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RUSSELL YOUNG (b. 1959)

 
RUSSELL YOUNG - Wave - indigo pigment screenprint on felt in 6 panels - 74 x 120 in. RUSSELL YOUNG - Wave - indigo pigment screenprint on felt in 6 panels - 74 x 120 in. RUSSELL YOUNG - Wave - indigo pigment screenprint on felt in 6 panels - 74 x 120 in. RUSSELL YOUNG - Wave - indigo pigment screenprint on felt in 6 panels - 74 x 120 in. RUSSELL YOUNG - Wave - indigo pigment screenprint on felt in 6 panels - 74 x 120 in. RUSSELL YOUNG - Wave - indigo pigment screenprint on felt in 6 panels - 74 x 120 in. RUSSELL YOUNG - Wave - indigo pigment screenprint on felt in 6 panels - 74 x 120 in.
Wave201574 x 120 in. indigo pigment screenprint on felt in 6 panels

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Ed Ruscha is one of the most distinguished American artists due in part for his explorations of the symbols of Americana and the relationship between language and art. The End is a cinematic theme that the artist used in the 1990s and 2000s, appearing in paintings, prints, and drawings – notably the 1991 large-scale painting at the Museum of Modern Art. Addressing the passage of time and obsolescence, Ruscha makes use of an antiquated typeface and an old cinematic tradition of using text in film. The concept of ephemerality is enhanced by the words themselves, The End, and the nature of the medium itself; considered futuristic when it was developed in the 1960s, the laser technology for holograms also creates a sense of impermanence as the images change with the viewer’s movement. While there is innate movement in the shifting words and images, these holograms also represent a full stop – a transitory moment frozen in time.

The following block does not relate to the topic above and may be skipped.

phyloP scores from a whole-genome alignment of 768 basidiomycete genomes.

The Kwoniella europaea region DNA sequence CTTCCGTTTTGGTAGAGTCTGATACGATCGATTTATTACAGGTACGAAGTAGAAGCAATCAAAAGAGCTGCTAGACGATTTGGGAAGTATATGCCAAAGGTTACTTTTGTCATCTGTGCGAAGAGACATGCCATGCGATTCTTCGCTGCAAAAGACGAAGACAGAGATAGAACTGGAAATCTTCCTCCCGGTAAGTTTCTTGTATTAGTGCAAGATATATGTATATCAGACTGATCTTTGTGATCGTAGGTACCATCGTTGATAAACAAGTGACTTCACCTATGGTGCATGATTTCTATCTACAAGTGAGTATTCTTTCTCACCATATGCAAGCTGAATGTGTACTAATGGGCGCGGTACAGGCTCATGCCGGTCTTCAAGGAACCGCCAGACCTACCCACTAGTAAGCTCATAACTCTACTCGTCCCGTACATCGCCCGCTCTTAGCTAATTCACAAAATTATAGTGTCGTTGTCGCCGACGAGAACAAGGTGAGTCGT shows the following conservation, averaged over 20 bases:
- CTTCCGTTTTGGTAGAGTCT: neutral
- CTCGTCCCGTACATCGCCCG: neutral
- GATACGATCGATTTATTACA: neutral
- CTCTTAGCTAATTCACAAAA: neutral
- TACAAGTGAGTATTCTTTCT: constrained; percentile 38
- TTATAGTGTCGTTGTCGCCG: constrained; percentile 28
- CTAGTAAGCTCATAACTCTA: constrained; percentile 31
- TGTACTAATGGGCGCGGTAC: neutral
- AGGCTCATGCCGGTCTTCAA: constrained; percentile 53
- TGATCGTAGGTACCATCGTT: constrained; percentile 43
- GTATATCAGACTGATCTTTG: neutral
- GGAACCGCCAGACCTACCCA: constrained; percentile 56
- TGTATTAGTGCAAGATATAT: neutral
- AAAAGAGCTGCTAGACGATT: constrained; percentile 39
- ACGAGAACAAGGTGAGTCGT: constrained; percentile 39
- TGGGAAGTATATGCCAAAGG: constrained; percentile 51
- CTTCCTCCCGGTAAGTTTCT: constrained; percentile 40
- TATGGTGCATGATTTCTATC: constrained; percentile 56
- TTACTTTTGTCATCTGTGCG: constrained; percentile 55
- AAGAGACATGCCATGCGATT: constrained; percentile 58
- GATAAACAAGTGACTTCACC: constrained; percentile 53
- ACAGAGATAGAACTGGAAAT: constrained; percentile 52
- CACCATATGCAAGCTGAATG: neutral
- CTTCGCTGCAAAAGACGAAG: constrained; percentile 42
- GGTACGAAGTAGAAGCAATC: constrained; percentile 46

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Ed Moses was a prominent figure in the Los Angeles art scene for nearly 70 years. He first exhibited in 1949 and was part of the original group of artists from the Ferus Gallery in 1957 – fellow Cool School artist Ed Ruscha also had his first solo exhibition there in 1963. The large scale and tryptic formation of “Franco-Del #1 & #3” from 2006 is rare for Moses. The piece is executed in earth tones of browns, grey, black, rust and pine green. Always working with process and experimenting with materials as a painter, Moses has been critically lauded for his bold composition and innovation.

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